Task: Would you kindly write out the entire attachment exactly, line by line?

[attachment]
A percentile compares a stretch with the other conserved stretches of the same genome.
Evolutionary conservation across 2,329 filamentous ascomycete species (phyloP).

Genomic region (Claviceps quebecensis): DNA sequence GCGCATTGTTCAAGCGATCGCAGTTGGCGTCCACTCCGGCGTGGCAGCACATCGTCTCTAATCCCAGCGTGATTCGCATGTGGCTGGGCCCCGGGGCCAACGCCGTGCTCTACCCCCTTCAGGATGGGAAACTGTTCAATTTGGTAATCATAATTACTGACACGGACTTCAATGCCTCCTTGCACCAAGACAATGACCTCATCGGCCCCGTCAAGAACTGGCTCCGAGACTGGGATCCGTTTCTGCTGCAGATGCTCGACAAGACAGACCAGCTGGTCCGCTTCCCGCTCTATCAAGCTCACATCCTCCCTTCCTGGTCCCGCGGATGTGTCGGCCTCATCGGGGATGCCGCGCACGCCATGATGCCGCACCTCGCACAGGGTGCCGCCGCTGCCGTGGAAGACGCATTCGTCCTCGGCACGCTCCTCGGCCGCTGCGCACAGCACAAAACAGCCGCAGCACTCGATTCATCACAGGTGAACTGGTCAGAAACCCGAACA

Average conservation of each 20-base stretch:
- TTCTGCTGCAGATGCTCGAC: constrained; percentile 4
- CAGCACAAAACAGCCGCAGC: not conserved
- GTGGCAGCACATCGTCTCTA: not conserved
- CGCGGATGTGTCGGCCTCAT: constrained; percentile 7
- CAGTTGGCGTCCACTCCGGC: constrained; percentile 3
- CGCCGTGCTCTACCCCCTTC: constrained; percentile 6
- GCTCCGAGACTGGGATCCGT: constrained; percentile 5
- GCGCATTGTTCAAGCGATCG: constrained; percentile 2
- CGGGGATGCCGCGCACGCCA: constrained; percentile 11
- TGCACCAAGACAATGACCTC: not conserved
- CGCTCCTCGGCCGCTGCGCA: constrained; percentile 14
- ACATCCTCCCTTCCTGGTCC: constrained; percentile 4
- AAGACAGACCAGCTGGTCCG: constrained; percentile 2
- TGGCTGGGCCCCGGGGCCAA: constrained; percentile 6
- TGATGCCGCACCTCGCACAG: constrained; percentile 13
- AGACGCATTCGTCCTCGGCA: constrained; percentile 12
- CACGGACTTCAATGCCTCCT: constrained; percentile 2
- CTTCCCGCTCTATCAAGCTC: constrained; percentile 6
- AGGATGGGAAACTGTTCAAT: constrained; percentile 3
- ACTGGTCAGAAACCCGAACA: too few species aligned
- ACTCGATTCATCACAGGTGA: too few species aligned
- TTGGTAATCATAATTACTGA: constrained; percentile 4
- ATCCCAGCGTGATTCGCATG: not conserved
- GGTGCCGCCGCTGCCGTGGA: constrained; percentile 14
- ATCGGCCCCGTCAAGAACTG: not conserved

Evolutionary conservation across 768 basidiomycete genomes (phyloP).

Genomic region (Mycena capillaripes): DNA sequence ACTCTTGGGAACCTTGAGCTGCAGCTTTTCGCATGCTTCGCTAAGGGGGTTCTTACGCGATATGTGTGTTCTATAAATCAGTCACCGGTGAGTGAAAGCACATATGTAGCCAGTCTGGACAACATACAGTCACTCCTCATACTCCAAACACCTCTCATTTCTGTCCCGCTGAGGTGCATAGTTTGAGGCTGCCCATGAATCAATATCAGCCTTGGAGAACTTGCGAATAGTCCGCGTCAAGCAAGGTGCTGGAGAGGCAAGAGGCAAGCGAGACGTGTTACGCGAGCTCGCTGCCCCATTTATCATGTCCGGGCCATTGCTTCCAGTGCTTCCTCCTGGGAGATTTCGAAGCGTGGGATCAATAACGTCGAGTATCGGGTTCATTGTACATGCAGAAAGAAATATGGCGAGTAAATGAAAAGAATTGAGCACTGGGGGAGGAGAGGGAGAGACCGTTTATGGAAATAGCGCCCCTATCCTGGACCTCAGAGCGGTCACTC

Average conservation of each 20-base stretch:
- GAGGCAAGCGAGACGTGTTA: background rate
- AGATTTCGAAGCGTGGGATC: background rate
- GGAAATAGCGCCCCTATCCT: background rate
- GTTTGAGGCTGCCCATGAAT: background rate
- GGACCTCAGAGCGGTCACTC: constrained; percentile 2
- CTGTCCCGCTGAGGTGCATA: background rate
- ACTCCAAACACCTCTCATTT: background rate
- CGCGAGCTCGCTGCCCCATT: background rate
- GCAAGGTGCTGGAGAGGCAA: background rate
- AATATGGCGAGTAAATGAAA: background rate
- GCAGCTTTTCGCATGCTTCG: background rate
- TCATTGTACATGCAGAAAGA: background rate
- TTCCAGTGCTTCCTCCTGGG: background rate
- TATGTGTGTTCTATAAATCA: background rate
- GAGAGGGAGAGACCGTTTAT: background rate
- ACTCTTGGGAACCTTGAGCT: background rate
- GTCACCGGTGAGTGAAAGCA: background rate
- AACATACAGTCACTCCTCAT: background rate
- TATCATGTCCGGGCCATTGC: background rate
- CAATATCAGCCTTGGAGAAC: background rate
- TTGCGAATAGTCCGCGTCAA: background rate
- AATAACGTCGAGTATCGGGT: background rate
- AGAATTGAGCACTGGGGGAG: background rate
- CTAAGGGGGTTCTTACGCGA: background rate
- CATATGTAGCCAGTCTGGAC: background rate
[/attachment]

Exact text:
A percentile compares a stretch with the other conserved stretches of the same genome.
Evolutionary conservation across 2,329 filamentous ascomycete species (phyloP).

Genomic region (Claviceps quebecensis): DNA sequence GCGCATTGTTCAAGCGATCGCAGTTGGCGTCCACTCCGGCGTGGCAGCACATCGTCTCTAATCCCAGCGTGATTCGCATGTGGCTGGGCCCCGGGGCCAACGCCGTGCTCTACCCCCTTCAGGATGGGAAACTGTTCAATTTGGTAATCATAATTACTGACACGGACTTCAATGCCTCCTTGCACCAAGACAATGACCTCATCGGCCCCGTCAAGAACTGGCTCCGAGACTGGGATCCGTTTCTGCTGCAGATGCTCGACAAGACAGACCAGCTGGTCCGCTTCCCGCTCTATCAAGCTCACATCCTCCCTTCCTGGTCCCGCGGATGTGTCGGCCTCATCGGGGATGCCGCGCACGCCATGATGCCGCACCTCGCACAGGGTGCCGCCGCTGCCGTGGAAGACGCATTCGTCCTCGGCACGCTCCTCGGCCGCTGCGCACAGCACAAAACAGCCGCAGCACTCGATTCATCACAGGTGAACTGGTCAGAAACCCGAACA

Average conservation of each 20-base stretch:
- TTCTGCTGCAGATGCTCGAC: constrained; percentile 4
- CAGCACAAAACAGCCGCAGC: not conserved
- GTGGCAGCACATCGTCTCTA: not conserved
- CGCGGATGTGTCGGCCTCAT: constrained; percentile 7
- CAGTTGGCGTCCACTCCGGC: constrained; percentile 3
- CGCCGTGCTCTACCCCCTTC: constrained; percentile 6
- GCTCCGAGACTGGGATCCGT: constrained; percentile 5
- GCGCATTGTTCAAGCGATCG: constrained; percentile 2
- CGGGGATGCCGCGCACGCCA: constrained; percentile 11
- TGCACCAAGACAATGACCTC: not conserved
- CGCTCCTCGGCCGCTGCGCA: constrained; percentile 14
- ACATCCTCCCTTCCTGGTCC: constrained; percentile 4
- AAGACAGACCAGCTGGTCCG: constrained; percentile 2
- TGGCTGGGCCCCGGGGCCAA: constrained; percentile 6
- TGATGCCGCACCTCGCACAG: constrained; percentile 13
- AGACGCATTCGTCCTCGGCA: constrained; percentile 12
- CACGGACTTCAATGCCTCCT: constrained; percentile 2
- CTTCCCGCTCTATCAAGCTC: constrained; percentile 6
- AGGATGGGAAACTGTTCAAT: constrained; percentile 3
- ACTGGTCAGAAACCCGAACA: too few species aligned
- ACTCGATTCATCACAGGTGA: too few species aligned
- TTGGTAATCATAATTACTGA: constrained; percentile 4
- ATCCCAGCGTGATTCGCATG: not conserved
- GGTGCCGCCGCTGCCGTGGA: constrained; percentile 14
- ATCGGCCCCGTCAAGAACTG: not conserved

Evolutionary conservation across 768 basidiomycete genomes (phyloP).

Genomic region (Mycena capillaripes): DNA sequence ACTCTTGGGAACCTTGAGCTGCAGCTTTTCGCATGCTTCGCTAAGGGGGTTCTTACGCGATATGTGTGTTCTATAAATCAGTCACCGGTGAGTGAAAGCACATATGTAGCCAGTCTGGACAACATACAGTCACTCCTCATACTCCAAACACCTCTCATTTCTGTCCCGCTGAGGTGCATAGTTTGAGGCTGCCCATGAATCAATATCAGCCTTGGAGAACTTGCGAATAGTCCGCGTCAAGCAAGGTGCTGGAGAGGCAAGAGGCAAGCGAGACGTGTTACGCGAGCTCGCTGCCCCATTTATCATGTCCGGGCCATTGCTTCCAGTGCTTCCTCCTGGGAGATTTCGAAGCGTGGGATCAATAACGTCGAGTATCGGGTTCATTGTACATGCAGAAAGAAATATGGCGAGTAAATGAAAAGAATTGAGCACTGGGGGAGGAGAGGGAGAGACCGTTTATGGAAATAGCGCCCCTATCCTGGACCTCAGAGCGGTCACTC

Average conservation of each 20-base stretch:
- GAGGCAAGCGAGACGTGTTA: background rate
- AGATTTCGAAGCGTGGGATC: background rate
- GGAAATAGCGCCCCTATCCT: background rate
- GTTTGAGGCTGCCCATGAAT: background rate
- GGACCTCAGAGCGGTCACTC: constrained; percentile 2
- CTGTCCCGCTGAGGTGCATA: background rate
- ACTCCAAACACCTCTCATTT: background rate
- CGCGAGCTCGCTGCCCCATT: background rate
- GCAAGGTGCTGGAGAGGCAA: background rate
- AATATGGCGAGTAAATGAAA: background rate
- GCAGCTTTTCGCATGCTTCG: background rate
- TCATTGTACATGCAGAAAGA: background rate
- TTCCAGTGCTTCCTCCTGGG: background rate
- TATGTGTGTTCTATAAATCA: background rate
- GAGAGGGAGAGACCGTTTAT: background rate
- ACTCTTGGGAACCTTGAGCT: background rate
- GTCACCGGTGAGTGAAAGCA: background rate
- AACATACAGTCACTCCTCAT: background rate
- TATCATGTCCGGGCCATTGC: background rate
- CAATATCAGCCTTGGAGAAC: background rate
- TTGCGAATAGTCCGCGTCAA: background rate
- AATAACGTCGAGTATCGGGT: background rate
- AGAATTGAGCACTGGGGGAG: background rate
- CTAAGGGGGTTCTTACGCGA: background rate
- CATATGTAGCCAGTCTGGAC: background rate